Cot vs Air Mattress For Camping – Which Is Better

I  have seen some people asking this question about a cot vs air mattress for camping. So what do you think, which is better? Here I give some of my thoughts on this issue.

I guess it is fair to say that this is a completely individual thing and nobody can tell you what better for you is. If you are used to using one or another option then you know what you want. But if you are still undecided, here are some facts to consider.

Slumberjack Big Lux Cot comes with an integrated pad.
Slumberjack Big Lux Cot comes with an integrated pad.

Some wrong statements I noticed about pads

“A pad is on the ground and it provides more insulation than air under you.”

This is not so simple. Here you have conductivity playing the role. Without going into details (more on Wikipedia); you lose around 50 times more body heat to the ground than to the air under you.

So if you are on the ground you need far more insulation; on a cot you can manage with a very thin pad.

“Pads are cheaper.”

This is partly related to the previous statement. You have to be well insulated if you are on the ground, so you will need an expensive pad.

On the other hand, you can have a cot for $40 or so. Just look around in this site, there are many with the price in this range. You can go with an inexpensive cot, but you cannot sleep on a cheap pad which will not insulate you properly.

“If you are on a cot, you still need a pad under you for thermal insulation.”

This is so in a cooler environment. But think of what I said above; this is about conductivity and you need far less insulation on a cot.

“A pad is more comfortable.” 

I am not completely sure about this. This will depend on what kind of sleeper you are. Do you sleep on the back, or are you a side sleeper? But in any case, to be comfortable a pad must be thick. So check this Exped MegaMat Outfitter 10, this is one of the most comfortable pads currently on the market. But it costs over $320.

“A pad is lighter and less bulky”.

Is it really? Many of them are lighter than cots for sure, but such light and less bulky pads are not so comfortable, and they will not insulate you well if you sleep on the ground. They are also narrow and thin. Those comfortable pads are heavy; take the above mentioned Exped’s pad as an example, it is 3 lb 15.5 oz (3.16 kg).  OK, this is an extreme; the Klymit Insulated V is 35 oz (992 g), this is a great pad and you will be fine with it regardless where you camp.

But there are very light cots as well. Have you seen this list of backpacking cots? All of them are below 3 lb (1.36 kg). Though the truth is, they are so light because they are very small and narrow. So yes, if you are a tall person, you will have to choose something bigger (and heavier).

Jet Tent Bunker Cot - here you have all included: tent, cot, and pad.
Jet Tent Bunker Cot – here you have all included: tent, cot, and pad.

Is it really cots vs air mattresses

How about those thick air mattresses? There is no doubt they are very comfortable, and they are usually very affordable. It is no surprise that they are so popular.

I have seen in the descriptions of many camping tents that they stress how many air mattresses they can accommodate. The manufacturers usually use the queen size mattresses as a measure for the tent’s size.

But look at this also from the following perspective:

Such (air) mattresses take lots of space in a camping tent. When you put them on the ground, this area is lost. Take only one example, this Alprang 6 tent; the manufacturer claims it can fit two queen size mattresses. But if you do so, you will not have any space left. The tent’s size is only 10 x 9 ft.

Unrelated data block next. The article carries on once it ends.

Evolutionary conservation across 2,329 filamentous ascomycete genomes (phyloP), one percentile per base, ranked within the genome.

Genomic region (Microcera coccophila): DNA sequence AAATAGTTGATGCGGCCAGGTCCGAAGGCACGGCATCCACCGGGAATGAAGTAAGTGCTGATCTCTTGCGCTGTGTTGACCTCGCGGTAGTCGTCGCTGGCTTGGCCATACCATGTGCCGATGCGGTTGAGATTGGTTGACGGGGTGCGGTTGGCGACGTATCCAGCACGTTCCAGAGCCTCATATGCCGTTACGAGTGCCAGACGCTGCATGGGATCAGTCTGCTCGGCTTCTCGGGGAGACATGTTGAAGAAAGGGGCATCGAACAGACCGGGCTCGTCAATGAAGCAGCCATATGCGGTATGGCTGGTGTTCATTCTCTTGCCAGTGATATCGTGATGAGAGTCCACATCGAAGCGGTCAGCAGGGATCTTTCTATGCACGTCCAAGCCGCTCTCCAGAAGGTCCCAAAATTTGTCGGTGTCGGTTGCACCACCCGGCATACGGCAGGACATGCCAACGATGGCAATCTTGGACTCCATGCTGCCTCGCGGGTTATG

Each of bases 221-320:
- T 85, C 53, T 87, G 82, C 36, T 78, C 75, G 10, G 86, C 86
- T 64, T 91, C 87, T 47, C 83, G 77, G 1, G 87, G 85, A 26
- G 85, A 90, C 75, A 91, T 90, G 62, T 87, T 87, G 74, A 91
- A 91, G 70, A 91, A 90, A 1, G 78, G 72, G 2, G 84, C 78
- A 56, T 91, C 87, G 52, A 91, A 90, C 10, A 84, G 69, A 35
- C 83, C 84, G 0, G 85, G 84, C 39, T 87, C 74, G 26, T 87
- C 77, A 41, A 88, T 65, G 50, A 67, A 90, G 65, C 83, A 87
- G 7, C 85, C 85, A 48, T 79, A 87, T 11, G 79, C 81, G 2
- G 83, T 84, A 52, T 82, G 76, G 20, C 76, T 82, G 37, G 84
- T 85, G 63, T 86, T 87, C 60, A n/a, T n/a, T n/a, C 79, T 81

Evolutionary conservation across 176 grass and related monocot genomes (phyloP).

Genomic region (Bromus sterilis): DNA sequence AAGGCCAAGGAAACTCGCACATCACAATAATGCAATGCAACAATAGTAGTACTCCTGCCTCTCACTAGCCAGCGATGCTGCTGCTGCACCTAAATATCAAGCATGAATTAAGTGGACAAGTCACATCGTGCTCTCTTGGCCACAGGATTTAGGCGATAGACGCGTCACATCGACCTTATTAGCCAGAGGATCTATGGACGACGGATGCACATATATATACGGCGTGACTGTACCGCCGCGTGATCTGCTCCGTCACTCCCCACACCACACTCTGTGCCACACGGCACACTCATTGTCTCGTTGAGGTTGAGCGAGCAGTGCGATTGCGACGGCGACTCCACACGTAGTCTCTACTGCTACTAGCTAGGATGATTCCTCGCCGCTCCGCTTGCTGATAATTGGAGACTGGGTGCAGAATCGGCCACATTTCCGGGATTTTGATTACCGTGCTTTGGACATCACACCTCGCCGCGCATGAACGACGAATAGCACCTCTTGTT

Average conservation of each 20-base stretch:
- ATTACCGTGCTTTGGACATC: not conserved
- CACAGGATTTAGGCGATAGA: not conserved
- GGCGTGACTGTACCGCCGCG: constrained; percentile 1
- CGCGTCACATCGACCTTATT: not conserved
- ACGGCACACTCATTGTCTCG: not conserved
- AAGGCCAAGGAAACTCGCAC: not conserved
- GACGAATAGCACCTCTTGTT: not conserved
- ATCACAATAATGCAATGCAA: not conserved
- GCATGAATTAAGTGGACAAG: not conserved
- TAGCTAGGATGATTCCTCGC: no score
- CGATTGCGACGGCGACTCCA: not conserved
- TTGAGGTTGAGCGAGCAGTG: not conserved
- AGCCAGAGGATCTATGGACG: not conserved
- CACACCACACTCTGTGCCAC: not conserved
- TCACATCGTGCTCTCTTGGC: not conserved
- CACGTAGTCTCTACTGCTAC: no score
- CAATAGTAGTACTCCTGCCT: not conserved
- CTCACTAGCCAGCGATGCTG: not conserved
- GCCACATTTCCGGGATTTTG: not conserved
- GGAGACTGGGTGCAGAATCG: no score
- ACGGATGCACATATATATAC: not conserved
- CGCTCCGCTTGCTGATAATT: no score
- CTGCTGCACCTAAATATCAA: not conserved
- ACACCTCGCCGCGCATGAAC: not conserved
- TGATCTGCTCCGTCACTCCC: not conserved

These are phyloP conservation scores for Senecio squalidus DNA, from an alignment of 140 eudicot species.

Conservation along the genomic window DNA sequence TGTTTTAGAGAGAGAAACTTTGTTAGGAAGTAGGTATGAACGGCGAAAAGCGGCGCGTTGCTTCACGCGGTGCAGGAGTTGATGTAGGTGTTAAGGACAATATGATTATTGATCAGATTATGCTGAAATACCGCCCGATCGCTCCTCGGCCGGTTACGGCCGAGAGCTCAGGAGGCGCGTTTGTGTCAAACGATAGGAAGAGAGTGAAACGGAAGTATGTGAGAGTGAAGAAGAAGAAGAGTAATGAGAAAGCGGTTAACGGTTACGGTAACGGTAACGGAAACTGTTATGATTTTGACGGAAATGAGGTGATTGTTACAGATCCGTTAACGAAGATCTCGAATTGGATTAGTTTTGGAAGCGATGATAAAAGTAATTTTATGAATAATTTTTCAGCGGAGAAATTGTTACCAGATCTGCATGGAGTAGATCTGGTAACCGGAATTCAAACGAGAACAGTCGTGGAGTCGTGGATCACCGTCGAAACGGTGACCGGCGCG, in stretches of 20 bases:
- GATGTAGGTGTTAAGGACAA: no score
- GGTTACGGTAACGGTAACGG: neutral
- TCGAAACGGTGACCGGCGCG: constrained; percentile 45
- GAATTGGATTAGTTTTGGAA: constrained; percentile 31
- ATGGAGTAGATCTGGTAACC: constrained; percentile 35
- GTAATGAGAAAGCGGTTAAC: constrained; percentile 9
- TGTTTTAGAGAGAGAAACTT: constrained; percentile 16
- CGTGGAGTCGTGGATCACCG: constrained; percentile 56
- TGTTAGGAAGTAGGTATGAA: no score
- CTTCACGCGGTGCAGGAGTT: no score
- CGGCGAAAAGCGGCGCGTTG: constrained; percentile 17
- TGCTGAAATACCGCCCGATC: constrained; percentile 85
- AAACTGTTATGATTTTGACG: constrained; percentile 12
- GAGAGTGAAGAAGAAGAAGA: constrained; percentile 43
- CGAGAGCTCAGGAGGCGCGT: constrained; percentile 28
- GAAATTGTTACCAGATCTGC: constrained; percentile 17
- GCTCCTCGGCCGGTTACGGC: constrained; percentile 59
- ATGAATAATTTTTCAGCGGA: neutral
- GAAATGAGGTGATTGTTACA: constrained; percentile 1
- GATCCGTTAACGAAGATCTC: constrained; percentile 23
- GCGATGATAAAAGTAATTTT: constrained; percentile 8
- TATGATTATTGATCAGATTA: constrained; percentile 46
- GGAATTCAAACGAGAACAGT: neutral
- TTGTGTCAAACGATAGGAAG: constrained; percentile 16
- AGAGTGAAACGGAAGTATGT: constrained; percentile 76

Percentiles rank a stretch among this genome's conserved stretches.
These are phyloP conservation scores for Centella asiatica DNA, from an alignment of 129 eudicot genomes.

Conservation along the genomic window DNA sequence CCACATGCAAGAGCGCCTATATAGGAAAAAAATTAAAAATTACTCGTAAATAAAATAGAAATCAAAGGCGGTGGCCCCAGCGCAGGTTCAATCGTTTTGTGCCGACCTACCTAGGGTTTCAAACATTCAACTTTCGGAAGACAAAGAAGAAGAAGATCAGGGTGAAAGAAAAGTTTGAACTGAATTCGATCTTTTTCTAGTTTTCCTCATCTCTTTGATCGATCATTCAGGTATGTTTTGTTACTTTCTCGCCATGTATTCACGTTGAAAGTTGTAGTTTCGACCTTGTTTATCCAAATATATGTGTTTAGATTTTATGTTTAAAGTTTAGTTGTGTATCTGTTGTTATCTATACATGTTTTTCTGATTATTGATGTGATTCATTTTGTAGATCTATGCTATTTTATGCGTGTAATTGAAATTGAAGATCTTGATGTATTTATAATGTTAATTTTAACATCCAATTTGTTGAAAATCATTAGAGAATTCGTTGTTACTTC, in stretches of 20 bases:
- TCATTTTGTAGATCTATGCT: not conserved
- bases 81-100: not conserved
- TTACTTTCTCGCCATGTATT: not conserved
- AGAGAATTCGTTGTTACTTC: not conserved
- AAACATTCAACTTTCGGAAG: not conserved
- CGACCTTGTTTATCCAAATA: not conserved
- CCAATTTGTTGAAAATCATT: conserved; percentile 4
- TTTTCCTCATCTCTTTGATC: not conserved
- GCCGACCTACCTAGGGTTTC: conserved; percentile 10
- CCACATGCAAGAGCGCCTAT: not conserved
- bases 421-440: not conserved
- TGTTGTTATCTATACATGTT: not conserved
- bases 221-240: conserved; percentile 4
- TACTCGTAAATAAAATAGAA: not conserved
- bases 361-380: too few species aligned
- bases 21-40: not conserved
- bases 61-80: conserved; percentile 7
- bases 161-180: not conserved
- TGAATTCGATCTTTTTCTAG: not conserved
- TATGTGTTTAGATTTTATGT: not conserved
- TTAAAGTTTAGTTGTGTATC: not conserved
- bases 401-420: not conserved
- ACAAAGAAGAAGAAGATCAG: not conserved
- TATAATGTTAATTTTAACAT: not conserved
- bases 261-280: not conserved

This is not necessarily so with a cot, you still have a lot of area under a cot to store your camping stuff.

On the other hand, have you ever seen a bunk cot? Did you know that some of these can transform to a bench? See this model here, and they have it also for kids. You can use them as bunk cots, as single cots, and as a bench during the day.

The point is, you can still use your favorite air mattress but lift it from the ground, use some of these double camping cots. Some of them are really large and can accommodate even a queen size mattress. You can also use a double sleeping pad with such large cots, here is a list with some impressive models.

The drawback to a typical camping cot is that it’s heavy and bulky, but if this is about car camping, it is definitely worth it.

Note also that some cots are sold with (air) mattresses. See some great examples with air mattresses here, or check this list of cots with mattresses in general.

So as you realize, it does not have to be either cots or mattresses, or cots vs mattresses; you can use them both. This will help you to stay organized, and you can still sit on the cot, this is far more comfortable and easier than sitting on the ground in particular after some age (yes I am talking from my personal experience and age).

Air mattresses can leak. I have seen somebody’s statement “Every air mattress I’ve ever slept on has left me sleeping on the dirt by morning.”

I guess this is a bit exaggerated, if you invest some money and buy a reliable sleeping pad or mattress, you should be fine. See some of the best models on the market here. But yes, they can leak and you can get in trouble. If you combine them with a cot, you might be doing better; at least you will not be “on the dirt by morning”.

The bottom line is, the cots are built in a variety of sizes and types, you have them in hundreds here in the site and you can realize this. So if the weight and bulk is not your concern, e.g., for a car camping, a cot could be your choice, with or without a pad or mattress.

Thank you for reading. It would be great to hear what you think, so please use the comment box below. Have a nice day.

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